Van Aerde is influenced by films in which there is a high level of theatricalisation – film-makers such as Fassbinder in which the mise en scene possesses grotesque or extreme aspects. A good example would be The Bitter Tears of Petra Von Kant which is indeed about a fashion designer's who is obsessed with a young women. The costumes are extreme – including fright wigs and references to art nouveau drawing and 30s dress making with lurid 70s colours. Other influences are Cocteau – particularly – The Blood of a Poet for it's use of masks – and painted blind eyes. Perhaps the greatest influence is Federico Fellini. Fellini drew and planned clothes for all of his work. La Dolce Vita was inspired by a gown made by Cristobal Balenciaga in 1957 – the film Roma by a bikini – he said. In Van Aerde's work we can see the garish colours and cheap materials made gorgeous from Giuletta of the Spirits but the greatest influence in terms of her work so far is to been seen in relation to Fellini's Satyricon – a re imagining of ancient Rome and again a labyrinthine story that has no main focus – more a series of arresting visual shocks that occur one upon the other. In relation to 1000 costumes it is interesting to observe that Fellini began his career as a cartoonist – jotting down his ideas quickly and impulsively with fluid marks. Sietske's recent work plays direct homage to Satyricon with clear visual quotations from the film. Similarly her designs are intricate – picaresque and labyrinthine. Like Fellini she is interested in individuals as types and very digressive plots. There is a strong drive towards surplus, excess – the unmanageable – the too much.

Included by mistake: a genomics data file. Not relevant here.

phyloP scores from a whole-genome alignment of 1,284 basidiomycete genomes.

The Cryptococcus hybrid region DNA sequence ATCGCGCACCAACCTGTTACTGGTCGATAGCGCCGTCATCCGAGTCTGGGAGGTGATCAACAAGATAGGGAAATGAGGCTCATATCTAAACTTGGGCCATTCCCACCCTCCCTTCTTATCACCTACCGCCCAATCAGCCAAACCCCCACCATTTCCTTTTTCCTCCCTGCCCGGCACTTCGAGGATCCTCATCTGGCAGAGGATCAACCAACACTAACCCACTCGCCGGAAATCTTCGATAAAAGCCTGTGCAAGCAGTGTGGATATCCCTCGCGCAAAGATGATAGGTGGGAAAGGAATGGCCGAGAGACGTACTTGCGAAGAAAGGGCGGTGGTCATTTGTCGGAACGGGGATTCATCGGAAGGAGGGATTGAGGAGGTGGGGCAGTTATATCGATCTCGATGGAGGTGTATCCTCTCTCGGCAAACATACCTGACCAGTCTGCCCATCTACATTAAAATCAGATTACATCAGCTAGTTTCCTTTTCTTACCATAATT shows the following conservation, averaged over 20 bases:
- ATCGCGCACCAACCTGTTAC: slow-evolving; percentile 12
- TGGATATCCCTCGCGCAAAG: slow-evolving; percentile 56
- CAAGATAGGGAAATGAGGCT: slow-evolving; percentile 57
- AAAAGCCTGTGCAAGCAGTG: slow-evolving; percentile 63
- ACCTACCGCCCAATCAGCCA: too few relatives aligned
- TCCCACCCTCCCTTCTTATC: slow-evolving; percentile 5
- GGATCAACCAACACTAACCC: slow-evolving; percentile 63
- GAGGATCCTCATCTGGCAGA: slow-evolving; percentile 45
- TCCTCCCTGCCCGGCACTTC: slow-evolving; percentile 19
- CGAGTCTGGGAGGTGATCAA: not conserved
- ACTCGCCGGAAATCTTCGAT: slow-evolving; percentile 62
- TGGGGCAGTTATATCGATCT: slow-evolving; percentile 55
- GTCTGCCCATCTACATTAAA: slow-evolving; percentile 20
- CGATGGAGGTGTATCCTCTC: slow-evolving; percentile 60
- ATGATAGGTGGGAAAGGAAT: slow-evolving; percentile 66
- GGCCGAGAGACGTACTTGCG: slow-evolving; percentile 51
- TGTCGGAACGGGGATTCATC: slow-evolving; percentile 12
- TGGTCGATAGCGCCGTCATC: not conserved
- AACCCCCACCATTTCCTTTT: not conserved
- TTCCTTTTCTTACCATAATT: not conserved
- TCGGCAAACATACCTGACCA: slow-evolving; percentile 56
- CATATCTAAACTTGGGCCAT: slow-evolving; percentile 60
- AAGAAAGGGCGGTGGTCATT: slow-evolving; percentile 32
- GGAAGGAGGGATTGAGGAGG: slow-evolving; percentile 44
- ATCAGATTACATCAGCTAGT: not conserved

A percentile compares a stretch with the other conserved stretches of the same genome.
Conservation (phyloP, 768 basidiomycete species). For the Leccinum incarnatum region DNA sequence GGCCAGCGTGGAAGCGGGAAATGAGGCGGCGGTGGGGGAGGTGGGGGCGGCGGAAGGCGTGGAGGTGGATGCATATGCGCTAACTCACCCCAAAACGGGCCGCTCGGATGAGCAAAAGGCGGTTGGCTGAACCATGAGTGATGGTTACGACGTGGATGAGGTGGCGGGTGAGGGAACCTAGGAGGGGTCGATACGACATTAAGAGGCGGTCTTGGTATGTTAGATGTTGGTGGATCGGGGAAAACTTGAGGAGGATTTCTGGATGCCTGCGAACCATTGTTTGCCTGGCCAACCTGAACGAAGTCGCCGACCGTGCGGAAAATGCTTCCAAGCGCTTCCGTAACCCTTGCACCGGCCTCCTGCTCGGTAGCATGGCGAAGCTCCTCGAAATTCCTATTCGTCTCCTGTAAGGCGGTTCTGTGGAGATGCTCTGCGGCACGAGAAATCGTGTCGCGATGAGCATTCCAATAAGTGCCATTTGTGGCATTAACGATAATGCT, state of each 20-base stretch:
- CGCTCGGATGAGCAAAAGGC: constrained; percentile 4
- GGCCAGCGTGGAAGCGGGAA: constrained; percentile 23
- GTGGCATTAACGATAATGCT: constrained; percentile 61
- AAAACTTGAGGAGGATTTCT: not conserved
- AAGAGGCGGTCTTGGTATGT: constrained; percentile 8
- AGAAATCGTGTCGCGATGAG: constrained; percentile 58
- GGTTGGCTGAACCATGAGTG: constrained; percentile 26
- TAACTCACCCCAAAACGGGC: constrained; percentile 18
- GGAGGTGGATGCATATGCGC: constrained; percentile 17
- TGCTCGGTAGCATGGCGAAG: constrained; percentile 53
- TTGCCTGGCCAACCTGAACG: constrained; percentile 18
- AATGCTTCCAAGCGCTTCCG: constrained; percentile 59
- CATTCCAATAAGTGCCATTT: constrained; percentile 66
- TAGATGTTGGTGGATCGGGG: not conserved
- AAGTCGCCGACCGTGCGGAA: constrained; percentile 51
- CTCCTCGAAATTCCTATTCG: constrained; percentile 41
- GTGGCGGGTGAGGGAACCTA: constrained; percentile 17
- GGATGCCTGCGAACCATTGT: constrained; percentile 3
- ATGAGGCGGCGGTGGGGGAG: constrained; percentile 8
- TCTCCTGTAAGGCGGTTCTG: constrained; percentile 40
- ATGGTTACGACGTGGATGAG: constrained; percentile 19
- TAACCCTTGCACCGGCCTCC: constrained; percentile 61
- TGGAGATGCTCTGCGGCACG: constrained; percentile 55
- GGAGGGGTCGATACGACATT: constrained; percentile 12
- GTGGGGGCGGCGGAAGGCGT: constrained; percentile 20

Satyricon was heavily criticized as being confusing and without a convincing story at the time of its making – rather than understood as a phenomenon of unfolding and diverging events and indeed as a sumptuous spectacle. In the film a shot that may not have a narrative necessity or seeming significance -possesses an opulent aesthetic force of its own. Similarly Van Aerde is concerned with certain costumes or juxtapositions of material creating a visual impact which is so arresting it creates a shock, a pleasure, mirth or disapproval. There is the sense of a fresco of oddities – of uncanny figures and models that emerge from the deep unconscious.